(34) I tell you, in that night there will be two men in one bed: the one will be taken and the other will be left. (35) Two women will be grinding together: the one will be taken and the other left. (36) Two menwill be in the field: the one will be taken and the other left." (37) And they answered and said to Him, "Where, Lord?" So He said to them, "Wherever the body is, there the eagles will be gathered together."
New King James Version Change your email Bible version
The disciples' question, “Where, Lord?” appears to be about where all of this would be taking place—including His return, which would initiate the judgment—rather than about where His followers would be taken. In Matthew's account, their original question was about the signs of Christ's coming and the end of the age (see Matthew 24:3, 28), so what appears to have been on their minds were the specifics of His return rather than the location of those “taken.”
As is His pattern, He does not answer their question directly. Instead, His answer applies on multiple levels. Looking at Matthew's and Luke's accounts together, the disciples ask about when and where, since we humans want a specific date and location so we can gauge how these things will affect us personally. God, however, gives principles.
In Scripture, a wake (gathering) of vultures is an indicator of God's judgment for rebellion. In the blessings and curses given to Israel, God warns them, “Your carcasses shall be food for all the birds of the air and the beasts of the earth, and no one shall frighten them away” (Deuteronomy 28:26). It is a judgment of great shame, one that has been fulfilled in type in the destruction of the Temple and Jerusalem (Psalm 79:1-3).
Under this curse, the Israelites would have no dignity in their deaths; they would have no one to bury them. It symbolizes the height of defeat, disgrace, and personal insignificance, when no defenders are left to keep the scavengers from tearing a human body apart just as they would a dead animal. When God cleans His creation in this way, a person becomes nothing more than a meal for one of the most despised creatures.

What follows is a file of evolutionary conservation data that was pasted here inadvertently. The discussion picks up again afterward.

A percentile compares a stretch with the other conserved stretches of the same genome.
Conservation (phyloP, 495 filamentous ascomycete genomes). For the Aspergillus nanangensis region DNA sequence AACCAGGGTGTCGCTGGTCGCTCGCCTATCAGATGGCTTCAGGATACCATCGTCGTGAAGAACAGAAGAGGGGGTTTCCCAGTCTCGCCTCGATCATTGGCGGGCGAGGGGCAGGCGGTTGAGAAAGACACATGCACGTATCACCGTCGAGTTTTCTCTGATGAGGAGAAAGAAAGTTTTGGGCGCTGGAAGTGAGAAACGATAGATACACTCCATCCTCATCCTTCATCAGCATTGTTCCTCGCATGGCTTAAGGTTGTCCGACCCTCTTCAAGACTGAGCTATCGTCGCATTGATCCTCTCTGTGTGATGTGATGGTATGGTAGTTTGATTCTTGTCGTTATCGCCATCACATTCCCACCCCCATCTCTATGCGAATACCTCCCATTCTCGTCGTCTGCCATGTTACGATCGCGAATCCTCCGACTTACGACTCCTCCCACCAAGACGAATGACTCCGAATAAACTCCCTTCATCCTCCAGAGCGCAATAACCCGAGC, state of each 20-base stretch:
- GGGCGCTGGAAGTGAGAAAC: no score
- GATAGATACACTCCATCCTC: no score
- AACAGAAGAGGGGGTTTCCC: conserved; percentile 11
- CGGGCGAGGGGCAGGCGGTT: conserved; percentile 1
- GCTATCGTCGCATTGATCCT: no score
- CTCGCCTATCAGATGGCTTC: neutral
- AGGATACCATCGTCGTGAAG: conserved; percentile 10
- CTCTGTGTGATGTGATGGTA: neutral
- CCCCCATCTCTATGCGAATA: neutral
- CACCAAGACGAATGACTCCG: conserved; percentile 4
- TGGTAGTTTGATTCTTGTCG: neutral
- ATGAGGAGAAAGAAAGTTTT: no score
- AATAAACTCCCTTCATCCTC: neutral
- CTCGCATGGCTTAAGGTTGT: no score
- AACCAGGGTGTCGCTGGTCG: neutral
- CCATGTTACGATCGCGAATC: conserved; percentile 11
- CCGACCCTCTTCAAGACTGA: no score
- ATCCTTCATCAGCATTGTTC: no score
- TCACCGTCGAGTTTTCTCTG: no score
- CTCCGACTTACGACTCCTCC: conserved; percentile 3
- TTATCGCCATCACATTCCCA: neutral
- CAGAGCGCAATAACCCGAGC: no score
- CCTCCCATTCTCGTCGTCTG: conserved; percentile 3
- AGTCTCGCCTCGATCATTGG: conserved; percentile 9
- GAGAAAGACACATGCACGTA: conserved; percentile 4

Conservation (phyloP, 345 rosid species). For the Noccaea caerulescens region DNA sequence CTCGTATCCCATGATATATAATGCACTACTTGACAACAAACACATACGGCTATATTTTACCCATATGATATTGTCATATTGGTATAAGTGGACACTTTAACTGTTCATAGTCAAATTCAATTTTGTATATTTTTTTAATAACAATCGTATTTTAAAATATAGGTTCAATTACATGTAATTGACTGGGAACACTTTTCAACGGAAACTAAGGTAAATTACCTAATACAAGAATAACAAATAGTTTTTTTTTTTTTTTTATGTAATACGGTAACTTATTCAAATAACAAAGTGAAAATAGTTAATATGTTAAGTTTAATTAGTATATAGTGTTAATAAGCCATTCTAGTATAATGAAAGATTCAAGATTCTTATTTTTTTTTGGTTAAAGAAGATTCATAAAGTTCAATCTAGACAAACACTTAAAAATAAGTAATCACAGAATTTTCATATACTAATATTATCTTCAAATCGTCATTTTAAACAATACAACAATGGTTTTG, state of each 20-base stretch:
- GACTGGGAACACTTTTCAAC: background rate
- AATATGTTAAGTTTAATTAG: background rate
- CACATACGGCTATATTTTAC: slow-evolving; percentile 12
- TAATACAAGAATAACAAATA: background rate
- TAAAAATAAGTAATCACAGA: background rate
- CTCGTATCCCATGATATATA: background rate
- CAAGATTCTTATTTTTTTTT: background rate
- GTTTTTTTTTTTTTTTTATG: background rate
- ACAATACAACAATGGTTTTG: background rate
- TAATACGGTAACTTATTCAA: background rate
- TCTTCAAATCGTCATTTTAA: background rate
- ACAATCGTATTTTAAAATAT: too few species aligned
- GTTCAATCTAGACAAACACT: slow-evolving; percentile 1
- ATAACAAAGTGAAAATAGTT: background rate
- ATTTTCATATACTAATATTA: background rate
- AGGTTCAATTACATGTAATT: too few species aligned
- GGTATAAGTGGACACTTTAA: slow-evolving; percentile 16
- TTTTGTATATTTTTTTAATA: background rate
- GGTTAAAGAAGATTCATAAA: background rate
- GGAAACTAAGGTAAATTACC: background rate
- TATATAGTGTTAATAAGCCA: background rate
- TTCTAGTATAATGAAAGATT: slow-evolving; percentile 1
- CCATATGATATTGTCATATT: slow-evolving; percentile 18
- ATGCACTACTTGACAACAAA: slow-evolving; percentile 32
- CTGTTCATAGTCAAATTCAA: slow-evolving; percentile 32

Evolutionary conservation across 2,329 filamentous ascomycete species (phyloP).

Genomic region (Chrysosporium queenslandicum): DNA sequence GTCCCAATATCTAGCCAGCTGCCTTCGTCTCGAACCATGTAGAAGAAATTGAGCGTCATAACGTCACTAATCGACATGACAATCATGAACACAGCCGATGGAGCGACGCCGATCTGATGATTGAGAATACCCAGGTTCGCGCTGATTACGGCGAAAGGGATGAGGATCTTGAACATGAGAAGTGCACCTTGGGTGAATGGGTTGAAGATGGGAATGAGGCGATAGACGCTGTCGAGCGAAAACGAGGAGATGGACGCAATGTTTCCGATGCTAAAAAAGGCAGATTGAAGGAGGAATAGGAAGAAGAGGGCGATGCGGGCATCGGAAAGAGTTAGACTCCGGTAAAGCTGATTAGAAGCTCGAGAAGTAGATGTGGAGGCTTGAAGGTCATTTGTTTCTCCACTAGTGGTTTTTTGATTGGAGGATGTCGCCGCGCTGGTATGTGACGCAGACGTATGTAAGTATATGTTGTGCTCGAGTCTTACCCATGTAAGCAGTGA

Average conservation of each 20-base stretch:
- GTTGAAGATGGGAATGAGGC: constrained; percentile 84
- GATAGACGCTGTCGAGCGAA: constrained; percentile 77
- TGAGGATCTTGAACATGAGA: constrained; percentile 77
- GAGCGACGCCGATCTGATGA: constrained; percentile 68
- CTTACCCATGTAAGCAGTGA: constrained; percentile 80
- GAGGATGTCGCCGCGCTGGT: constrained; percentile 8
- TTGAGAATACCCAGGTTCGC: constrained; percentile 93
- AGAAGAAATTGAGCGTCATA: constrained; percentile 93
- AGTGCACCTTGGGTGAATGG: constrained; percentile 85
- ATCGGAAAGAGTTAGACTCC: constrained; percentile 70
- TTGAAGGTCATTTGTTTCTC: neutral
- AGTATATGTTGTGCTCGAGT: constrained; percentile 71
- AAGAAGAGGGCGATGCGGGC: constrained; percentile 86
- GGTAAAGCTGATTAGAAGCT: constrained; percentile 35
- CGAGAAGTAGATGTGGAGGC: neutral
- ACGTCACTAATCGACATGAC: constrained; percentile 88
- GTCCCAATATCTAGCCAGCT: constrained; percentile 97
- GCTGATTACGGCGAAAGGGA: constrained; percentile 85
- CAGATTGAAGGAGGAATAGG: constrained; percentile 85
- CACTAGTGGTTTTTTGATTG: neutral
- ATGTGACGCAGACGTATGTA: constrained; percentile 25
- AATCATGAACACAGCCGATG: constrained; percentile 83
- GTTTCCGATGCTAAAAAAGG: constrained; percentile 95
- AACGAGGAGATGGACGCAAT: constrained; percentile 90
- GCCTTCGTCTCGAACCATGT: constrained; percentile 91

But Israelites are not the only ones to receive this shameful judgment. The same fate is prophesied for those fighting against Christ at His return:
Then I saw an angel standing in the sun; and he cried with a loud voice, saying to all the birds that fly in the midst of heaven, “Come and gather together for the supper of the great God, that you may eat the flesh of kings, the flesh of captains, the flesh of mighty men, the flesh of horses and of those who sit on them, and the flesh of all people, free and slave, both small and great.” And I saw the beast, the kings of the earth, and their armies, gathered together to make war against Him who sat on the horse and against His army. . . . And the rest were killed with the sword which proceeded from the mouth of Him who sat on the horse. And all the birds were filled with their flesh. (Revelation 19:17-19, 21; see also the prophecy against Gog in Ezekiel 39:17-20)
The followers of the Beast and False Prophet will be killed, and God will specifically call the carrion birds for this gruesome feast. Any alleged return of the Messiah that does not involve this judgment on God's enemies is a lie. These are grisly descriptions but necessary reminders of His view of sin, disobedience, and rebellion against Him. Christ will return at a time when the opposition to Him will have reached a peak and to a place where human governments will have assembled against Him. Moreover, there will be a gathering of scavengers as a sign of God's judgment of shame.
— David C. Grabbe